UNITED NATIONS (AP) — U.S. Secretary of State John Kerry urged the world on Wednesday to condemn rising anti-Semitism and bigotry and unite in the struggle against violent extremism and "terrorist bigots," speaking Wednesday at a commemoration of the 40th anniversary of the adoption of a U.N. resolution equating Zionism with racism.
Kerry called the 1975 resolution ominous because it gave "a global license to hate" the state of Israel, and he called on diplomats and governments to do everything in their power to prevent the United Nations from being hijacked again "for malicious intent."
Kerry paid tribute to Israel's then U.N. ambassador Chaim Herzog who told the General Assembly after the resolution's adoption that it was nothing more than "a piece of paper" based "on hatred, falsehood and arrogance." Herzog, who later became Israel's president, then tore it to pieces.
Kerry also paid tribute to then-U.S. Ambassdor Daniel Patrick Moynihan who told the assembly "the United States ... will never acquiesce in this infamous act."
The U.S. secretary of state, who met earlier this week with Israeli Prime Minister Benjamin Netanyahu, was a late addition to the program which included Herzog's son, Isaac, currently Israel's opposition leader, and U.N. Secretary-General Ban Ki-moon.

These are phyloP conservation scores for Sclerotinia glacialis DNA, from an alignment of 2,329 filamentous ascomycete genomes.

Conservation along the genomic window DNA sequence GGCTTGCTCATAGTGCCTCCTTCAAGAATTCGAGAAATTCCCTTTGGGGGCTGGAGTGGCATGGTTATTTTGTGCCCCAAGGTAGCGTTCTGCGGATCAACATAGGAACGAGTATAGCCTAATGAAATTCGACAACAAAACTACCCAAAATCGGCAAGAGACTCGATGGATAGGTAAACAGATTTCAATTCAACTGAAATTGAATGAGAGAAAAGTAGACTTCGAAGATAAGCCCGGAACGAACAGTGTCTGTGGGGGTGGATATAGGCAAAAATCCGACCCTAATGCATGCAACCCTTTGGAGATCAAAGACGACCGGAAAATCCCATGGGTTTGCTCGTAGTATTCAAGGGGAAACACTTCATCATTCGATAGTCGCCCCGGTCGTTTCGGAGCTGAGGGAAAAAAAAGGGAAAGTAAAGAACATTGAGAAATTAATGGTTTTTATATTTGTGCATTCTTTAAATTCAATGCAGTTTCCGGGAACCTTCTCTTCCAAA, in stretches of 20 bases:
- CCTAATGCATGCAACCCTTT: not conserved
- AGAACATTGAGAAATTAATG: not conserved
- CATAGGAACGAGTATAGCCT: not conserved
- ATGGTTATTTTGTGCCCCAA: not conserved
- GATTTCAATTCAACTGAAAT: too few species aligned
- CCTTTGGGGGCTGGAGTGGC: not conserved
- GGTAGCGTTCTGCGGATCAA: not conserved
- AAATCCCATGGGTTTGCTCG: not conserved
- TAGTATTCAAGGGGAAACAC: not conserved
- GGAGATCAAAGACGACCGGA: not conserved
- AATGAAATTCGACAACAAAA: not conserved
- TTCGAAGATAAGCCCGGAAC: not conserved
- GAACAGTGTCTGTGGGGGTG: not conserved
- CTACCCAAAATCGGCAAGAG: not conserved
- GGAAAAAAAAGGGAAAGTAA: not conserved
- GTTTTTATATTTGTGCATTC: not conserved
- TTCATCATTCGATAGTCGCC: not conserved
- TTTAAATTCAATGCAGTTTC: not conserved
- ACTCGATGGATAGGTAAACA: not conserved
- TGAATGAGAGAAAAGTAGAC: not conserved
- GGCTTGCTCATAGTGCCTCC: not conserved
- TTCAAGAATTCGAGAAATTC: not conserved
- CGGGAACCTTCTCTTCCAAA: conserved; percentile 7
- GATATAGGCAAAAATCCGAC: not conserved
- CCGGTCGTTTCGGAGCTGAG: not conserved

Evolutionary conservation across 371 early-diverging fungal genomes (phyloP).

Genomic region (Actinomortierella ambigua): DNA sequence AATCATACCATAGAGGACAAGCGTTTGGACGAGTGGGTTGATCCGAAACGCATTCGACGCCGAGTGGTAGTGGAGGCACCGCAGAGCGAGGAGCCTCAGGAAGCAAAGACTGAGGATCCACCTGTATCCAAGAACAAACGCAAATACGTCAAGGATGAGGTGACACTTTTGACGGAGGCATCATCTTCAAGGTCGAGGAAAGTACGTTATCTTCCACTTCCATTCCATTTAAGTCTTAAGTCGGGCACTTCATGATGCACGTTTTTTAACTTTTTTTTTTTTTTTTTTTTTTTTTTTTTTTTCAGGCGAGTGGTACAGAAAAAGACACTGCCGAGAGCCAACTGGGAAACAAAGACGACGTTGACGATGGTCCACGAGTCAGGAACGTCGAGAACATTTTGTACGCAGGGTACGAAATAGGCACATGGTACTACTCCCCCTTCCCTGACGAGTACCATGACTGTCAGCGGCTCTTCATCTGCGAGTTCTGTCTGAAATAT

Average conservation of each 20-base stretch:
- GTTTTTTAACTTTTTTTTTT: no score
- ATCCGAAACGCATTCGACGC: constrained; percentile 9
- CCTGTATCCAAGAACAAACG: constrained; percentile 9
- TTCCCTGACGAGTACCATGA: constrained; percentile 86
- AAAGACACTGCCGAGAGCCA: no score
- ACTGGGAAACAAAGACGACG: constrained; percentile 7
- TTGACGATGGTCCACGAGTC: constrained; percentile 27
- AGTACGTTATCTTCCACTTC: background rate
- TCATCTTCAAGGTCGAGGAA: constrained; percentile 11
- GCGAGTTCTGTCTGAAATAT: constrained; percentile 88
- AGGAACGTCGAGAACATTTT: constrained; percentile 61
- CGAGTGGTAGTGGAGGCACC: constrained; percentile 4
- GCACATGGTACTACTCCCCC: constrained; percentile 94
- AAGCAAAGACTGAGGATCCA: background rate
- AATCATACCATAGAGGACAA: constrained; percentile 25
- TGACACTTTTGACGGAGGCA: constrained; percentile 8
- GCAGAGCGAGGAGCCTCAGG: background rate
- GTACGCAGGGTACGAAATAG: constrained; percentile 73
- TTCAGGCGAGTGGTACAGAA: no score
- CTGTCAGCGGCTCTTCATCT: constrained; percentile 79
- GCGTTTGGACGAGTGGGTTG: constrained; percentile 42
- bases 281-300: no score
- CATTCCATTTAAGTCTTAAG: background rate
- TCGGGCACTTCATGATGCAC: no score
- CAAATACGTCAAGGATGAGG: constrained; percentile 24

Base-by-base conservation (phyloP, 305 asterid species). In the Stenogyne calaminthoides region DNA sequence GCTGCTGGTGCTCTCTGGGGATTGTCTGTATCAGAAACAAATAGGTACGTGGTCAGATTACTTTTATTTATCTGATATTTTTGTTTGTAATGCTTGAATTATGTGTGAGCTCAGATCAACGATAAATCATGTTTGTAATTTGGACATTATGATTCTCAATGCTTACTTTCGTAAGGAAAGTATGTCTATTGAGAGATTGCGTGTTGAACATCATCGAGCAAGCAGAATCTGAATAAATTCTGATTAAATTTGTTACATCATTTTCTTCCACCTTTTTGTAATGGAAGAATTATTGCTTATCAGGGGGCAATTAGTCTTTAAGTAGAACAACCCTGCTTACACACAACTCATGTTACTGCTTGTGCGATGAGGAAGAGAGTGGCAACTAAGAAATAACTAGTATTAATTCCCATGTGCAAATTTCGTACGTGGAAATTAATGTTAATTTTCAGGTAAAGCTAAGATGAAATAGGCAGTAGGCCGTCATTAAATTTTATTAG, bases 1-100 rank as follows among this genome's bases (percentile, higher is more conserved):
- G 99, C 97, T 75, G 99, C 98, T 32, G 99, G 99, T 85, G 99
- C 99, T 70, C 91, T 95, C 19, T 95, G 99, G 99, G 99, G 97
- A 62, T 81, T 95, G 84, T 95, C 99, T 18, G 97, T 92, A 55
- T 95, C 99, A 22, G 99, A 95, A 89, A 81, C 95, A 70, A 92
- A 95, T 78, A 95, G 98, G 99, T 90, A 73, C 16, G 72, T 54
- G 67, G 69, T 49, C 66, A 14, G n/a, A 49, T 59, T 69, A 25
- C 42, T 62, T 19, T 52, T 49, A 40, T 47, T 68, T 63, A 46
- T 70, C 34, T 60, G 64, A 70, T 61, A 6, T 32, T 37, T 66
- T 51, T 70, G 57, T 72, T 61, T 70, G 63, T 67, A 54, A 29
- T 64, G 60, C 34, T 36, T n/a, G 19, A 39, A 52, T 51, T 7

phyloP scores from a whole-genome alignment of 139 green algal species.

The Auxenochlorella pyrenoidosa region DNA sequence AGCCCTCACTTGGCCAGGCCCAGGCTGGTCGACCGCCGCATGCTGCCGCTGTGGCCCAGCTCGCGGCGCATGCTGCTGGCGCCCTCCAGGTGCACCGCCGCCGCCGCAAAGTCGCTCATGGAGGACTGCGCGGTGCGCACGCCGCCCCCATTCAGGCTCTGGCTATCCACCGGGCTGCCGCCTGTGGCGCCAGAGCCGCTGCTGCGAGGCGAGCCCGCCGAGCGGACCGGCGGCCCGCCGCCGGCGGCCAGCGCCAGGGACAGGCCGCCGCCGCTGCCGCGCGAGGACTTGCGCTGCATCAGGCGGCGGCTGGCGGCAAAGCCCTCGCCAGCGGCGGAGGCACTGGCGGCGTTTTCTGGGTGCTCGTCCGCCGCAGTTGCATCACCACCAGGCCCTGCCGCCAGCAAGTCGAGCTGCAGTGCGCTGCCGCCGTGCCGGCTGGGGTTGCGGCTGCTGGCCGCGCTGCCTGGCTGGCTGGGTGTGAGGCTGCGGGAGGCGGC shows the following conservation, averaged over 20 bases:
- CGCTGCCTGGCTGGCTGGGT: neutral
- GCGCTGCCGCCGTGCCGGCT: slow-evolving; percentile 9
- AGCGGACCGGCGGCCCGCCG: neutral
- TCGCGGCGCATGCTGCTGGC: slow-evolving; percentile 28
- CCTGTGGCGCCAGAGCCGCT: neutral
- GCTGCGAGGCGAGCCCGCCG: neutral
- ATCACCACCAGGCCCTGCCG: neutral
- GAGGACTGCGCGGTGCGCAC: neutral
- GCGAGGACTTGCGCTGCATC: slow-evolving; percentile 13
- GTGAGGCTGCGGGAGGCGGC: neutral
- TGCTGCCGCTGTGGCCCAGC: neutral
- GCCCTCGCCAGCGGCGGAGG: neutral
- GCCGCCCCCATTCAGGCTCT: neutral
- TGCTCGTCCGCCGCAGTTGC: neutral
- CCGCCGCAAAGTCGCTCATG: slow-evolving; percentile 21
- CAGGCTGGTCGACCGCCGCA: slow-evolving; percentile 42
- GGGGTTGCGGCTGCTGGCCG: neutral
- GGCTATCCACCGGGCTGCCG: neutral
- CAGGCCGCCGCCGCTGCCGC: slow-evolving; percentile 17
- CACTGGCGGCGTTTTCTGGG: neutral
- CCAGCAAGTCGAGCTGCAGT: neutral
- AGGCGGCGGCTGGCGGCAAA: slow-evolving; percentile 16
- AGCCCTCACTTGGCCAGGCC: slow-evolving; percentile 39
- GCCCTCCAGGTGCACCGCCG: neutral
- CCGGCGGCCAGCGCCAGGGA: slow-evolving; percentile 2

The event, organized by Israel's U.N. Mission and attended by more than 400 diplomats and members of Jewish organizations, came on a day that the European Union announced that it will start labeling Israeli products made in the West Bank, a move denounced by Israeli leaders.
Kerry didn't mention the EU labeling but he did stress America's "unwavering" commitment to Israel, to lasting peace between Israelis and Palestinians, and to a two-state solution. With courage and leadership, he said, "this is not an impossible dream — it is achievable."
Secretary-General Ban said the 1975 adoption and 1991 repeal of the resolution equating Zionism with racism must be seen as "a lesson."
"Today, our focus must be on the many manifestations of hatred and intolerance that blight the global landscape — resurgent anti-Semitism, wide-ranging anti-Muslim bigotry and attacks, discrimination against migrants and refugees," the U.N. chief said. "Today, let us pledge to stand up to hatred and ignorance ... and uphold our shared commitment to equality and human dignity."